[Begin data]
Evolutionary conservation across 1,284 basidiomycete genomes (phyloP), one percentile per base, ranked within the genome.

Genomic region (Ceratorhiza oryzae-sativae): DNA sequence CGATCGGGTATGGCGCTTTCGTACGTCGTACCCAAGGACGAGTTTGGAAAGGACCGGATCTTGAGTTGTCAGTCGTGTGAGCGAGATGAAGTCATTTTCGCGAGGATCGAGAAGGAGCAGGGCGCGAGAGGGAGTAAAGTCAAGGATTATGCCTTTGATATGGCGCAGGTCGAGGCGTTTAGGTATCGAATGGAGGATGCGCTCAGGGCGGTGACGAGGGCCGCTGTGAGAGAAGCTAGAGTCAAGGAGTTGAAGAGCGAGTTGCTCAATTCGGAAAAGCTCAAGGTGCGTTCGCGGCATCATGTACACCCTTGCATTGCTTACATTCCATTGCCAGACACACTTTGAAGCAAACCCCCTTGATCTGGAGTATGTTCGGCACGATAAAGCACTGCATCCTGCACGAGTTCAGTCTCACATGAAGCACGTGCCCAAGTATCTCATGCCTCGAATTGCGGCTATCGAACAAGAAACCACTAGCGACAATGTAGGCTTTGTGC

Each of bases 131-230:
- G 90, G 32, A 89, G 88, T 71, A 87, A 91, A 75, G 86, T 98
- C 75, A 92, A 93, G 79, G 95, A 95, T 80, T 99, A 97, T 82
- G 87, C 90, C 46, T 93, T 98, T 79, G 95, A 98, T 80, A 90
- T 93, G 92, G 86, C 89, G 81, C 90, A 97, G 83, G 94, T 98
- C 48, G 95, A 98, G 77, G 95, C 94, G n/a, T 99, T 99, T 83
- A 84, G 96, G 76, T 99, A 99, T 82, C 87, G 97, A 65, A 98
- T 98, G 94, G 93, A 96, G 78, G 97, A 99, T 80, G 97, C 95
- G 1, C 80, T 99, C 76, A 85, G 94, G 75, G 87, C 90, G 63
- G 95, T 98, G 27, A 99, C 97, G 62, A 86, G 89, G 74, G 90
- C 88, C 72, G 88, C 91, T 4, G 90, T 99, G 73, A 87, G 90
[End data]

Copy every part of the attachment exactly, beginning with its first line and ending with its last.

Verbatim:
Evolutionary conservation across 1,284 basidiomycete genomes (phyloP), one percentile per base, ranked within the genome.

Genomic region (Ceratorhiza oryzae-sativae): DNA sequence CGATCGGGTATGGCGCTTTCGTACGTCGTACCCAAGGACGAGTTTGGAAAGGACCGGATCTTGAGTTGTCAGTCGTGTGAGCGAGATGAAGTCATTTTCGCGAGGATCGAGAAGGAGCAGGGCGCGAGAGGGAGTAAAGTCAAGGATTATGCCTTTGATATGGCGCAGGTCGAGGCGTTTAGGTATCGAATGGAGGATGCGCTCAGGGCGGTGACGAGGGCCGCTGTGAGAGAAGCTAGAGTCAAGGAGTTGAAGAGCGAGTTGCTCAATTCGGAAAAGCTCAAGGTGCGTTCGCGGCATCATGTACACCCTTGCATTGCTTACATTCCATTGCCAGACACACTTTGAAGCAAACCCCCTTGATCTGGAGTATGTTCGGCACGATAAAGCACTGCATCCTGCACGAGTTCAGTCTCACATGAAGCACGTGCCCAAGTATCTCATGCCTCGAATTGCGGCTATCGAACAAGAAACCACTAGCGACAATGTAGGCTTTGTGC

Each of bases 131-230:
- G 90, G 32, A 89, G 88, T 71, A 87, A 91, A 75, G 86, T 98
- C 75, A 92, A 93, G 79, G 95, A 95, T 80, T 99, A 97, T 82
- G 87, C 90, C 46, T 93, T 98, T 79, G 95, A 98, T 80, A 90
- T 93, G 92, G 86, C 89, G 81, C 90, A 97, G 83, G 94, T 98
- C 48, G 95, A 98, G 77, G 95, C 94, G n/a, T 99, T 99, T 83
- A 84, G 96, G 76, T 99, A 99, T 82, C 87, G 97, A 65, A 98
- T 98, G 94, G 93, A 96, G 78, G 97, A 99, T 80, G 97, C 95
- G 1, C 80, T 99, C 76, A 85, G 94, G 75, G 87, C 90, G 63
- G 95, T 98, G 27, A 99, C 97, G 62, A 86, G 89, G 74, G 90
- C 88, C 72, G 88, C 91, T 4, G 90, T 99, G 73, A 87, G 90